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Mere Christianity Paperback – Deckle Edge, April 21, 2015
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In 1943 Great Britain, when hope and the moral fabric of society were threatened by the relentless inhumanity of global war, an Oxford don was invited to give a series of radio lectures addressing the central issues of Christianity. Over half a century after the original lectures, the topic retains it urgency. Expanded into book form, Mere Christianity never flinches as it sets out a rational basis for Christianity and builds an edifice of compassionate morality atop this foundation. As Mr. Lewis clearly demonstrates, Christianity is not a religion of flitting angels and blind faith, but of free will, an innate sense of justice and the grace of God. --This text refers to an out of print or unavailable edition of this title.
From Library Journal
The late Lewis, Oxford professor, scholar, author, and Christian apologist, presents the listener with a case for orthodox Christianity. This is definitely not the shouting, stomping, sweating, spitting televangelist fare so often parodied; Lewis employs logical arguments that are eloquently expressed. He describes those doctrines that the four major denominations in Britain (Anglican, Methodist, Presbyterian, and Roman Catholic) would have in common, e.g., original sin, the transcendent Creator God, and the divinity of Jesus as well as his atonement and bodily resurrection. Geoffrey Howard reads both works, and his performance is superb; he is clear and unhurried, giving just the right emphasis and/or inflection. The volume on the Blackstone edition is recorded at a higher level than HarperAudio's. Otherwise there were no perceived differences in the recordings. If your institution can afford it, the Blackstone production would be preferred because of its sturdy case and the announcement of side changes. Whether or not one agrees with Lewis's arguments, it is a pleasure to hear such a skillful reading of an eloquent work. Public libraries as well as institutions that teach religion/theology or speech should consider. Michael T. Fein, Central Virginia Community Coll., Lynchburg
Copyright 2001 Cahners Business Information, Inc.--This text refers to an out of print or unavailable edition of this title.
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Top customer reviews
- It has NO text justification so that each line is a random length and many lines are a single word (see picture)
- It has NO paragraph spaces, chapter headings, or page numbers
- It has weird text at the start for what appears to be a digital version of the book (see photos)
It looks like someone copied all the text from a webpage, put in a document and just hit "print" without any editing or formatting or anything. DO NOT BUY this version.
As a former, professed atheist, C.S. Lewis has a profound way of communicating his experience and journey towards faith and ultimately the Christian faith. Though his writings can be somewhat complicated, he has a way of making sure his readers eventually understand his point(s). He has an amazing gift in doing so.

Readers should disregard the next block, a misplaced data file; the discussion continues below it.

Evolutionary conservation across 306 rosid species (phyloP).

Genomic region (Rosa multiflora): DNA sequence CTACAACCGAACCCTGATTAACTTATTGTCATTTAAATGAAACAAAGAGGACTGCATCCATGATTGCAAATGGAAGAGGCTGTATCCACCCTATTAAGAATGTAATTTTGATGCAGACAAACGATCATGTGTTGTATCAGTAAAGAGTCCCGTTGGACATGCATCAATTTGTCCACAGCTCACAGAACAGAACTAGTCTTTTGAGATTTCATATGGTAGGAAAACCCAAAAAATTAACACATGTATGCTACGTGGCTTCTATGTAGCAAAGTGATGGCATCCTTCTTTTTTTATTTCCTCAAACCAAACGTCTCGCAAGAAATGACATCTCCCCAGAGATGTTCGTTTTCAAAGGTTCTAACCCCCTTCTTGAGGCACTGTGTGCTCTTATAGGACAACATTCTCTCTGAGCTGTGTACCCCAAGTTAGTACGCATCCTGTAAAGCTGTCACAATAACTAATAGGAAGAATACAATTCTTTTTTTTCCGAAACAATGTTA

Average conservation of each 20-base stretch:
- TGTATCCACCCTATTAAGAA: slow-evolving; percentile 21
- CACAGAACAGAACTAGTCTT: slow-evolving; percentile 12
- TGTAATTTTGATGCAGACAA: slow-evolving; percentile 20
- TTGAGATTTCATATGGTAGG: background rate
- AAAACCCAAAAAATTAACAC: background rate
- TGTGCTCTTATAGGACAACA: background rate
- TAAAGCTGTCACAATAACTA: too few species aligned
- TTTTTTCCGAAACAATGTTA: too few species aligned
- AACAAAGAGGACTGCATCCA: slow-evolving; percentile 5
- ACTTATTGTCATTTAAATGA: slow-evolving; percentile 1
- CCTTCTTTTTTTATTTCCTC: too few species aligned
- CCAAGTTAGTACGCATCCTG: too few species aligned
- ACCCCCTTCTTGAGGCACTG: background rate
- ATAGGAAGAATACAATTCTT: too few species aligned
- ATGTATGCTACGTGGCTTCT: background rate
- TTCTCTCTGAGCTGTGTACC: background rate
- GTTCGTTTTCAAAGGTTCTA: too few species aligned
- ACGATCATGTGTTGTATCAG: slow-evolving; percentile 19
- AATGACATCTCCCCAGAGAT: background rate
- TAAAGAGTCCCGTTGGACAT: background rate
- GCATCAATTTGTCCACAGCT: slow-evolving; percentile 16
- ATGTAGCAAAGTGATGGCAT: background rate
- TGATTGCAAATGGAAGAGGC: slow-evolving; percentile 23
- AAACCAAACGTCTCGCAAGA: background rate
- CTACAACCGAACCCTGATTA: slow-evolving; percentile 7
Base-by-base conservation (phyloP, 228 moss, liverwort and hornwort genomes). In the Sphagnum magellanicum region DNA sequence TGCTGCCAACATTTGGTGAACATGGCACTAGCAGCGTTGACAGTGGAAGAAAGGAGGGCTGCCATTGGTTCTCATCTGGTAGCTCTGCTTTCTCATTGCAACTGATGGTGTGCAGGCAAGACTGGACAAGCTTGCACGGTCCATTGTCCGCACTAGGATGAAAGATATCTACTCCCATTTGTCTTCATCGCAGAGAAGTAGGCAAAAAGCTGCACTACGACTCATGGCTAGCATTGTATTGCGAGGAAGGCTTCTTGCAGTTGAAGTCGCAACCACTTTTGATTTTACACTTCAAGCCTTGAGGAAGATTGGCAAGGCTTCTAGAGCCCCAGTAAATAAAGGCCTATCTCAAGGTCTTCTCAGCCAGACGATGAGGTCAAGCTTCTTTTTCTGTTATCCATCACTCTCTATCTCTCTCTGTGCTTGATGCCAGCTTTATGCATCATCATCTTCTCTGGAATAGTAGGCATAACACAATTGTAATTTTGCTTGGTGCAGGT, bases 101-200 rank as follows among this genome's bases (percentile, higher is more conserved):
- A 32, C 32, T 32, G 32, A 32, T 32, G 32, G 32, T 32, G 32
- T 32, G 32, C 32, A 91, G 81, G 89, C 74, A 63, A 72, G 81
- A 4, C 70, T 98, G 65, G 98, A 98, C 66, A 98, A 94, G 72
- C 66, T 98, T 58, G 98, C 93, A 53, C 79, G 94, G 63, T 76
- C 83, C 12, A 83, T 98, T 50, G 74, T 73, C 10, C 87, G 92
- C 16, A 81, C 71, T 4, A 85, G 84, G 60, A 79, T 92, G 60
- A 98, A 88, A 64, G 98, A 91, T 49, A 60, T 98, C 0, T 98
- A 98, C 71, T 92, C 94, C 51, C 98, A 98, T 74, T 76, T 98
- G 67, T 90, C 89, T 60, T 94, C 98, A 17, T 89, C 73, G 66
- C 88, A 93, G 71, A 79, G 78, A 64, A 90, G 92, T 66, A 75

The narrator of this book has a very pleasant voice. He has a slight accent which gives the listener a sort of 'confidence', if you will, in the authenticity of the words which helps convey the honesty of the thoughts behind those words. I absolutely recommend this book.
I was at Disneyland when I noticed a crowd near the entrance gathering to watch something. There was a man painting in a single color (red) in broad strokes, seemingly without purpose but we all knew better. Soon these broad strokes covered the entire canvas, the crowd and I were confused because the picture was seemingly without form. We collectively wondered, "were we missing something?" Then he paints in broad white strokes, we watch and wholly expect him to cover the canvas in white but he doesn't.
The painter is "layering" his art, rather than drawing the lines of his portrait, he progressively refines his piece of art by reducing his broad strokes. Soon we can see a semblance of his idea presented on canvas, but only because those previous layers inform the top most layers. Finally, we see the entire picture.
Lewis is very conceptual and begins an apologetic presentation of orthodox Christianity (orthodox being as he describes "the core within each denomination" - paraphrase) with similarly broad frameworks. His presentation and logic are not always easy to follow because he begins so broadly, but rest assured he does reach his purpose.
These concepts were fantastic to explore and were cognitively demanding. I recommend this book for someone looking to explore their own faith (or with others in a group) but do not expect this to inform your missional purpose: unless reflecting on the logic of chaos/moral law seems to you as the most effective means of proselytizing to others.
I will say, however, that my study group struggled with this book because we read it in chunks. Like art, it is easier to appreciate once you have seen the "big picture".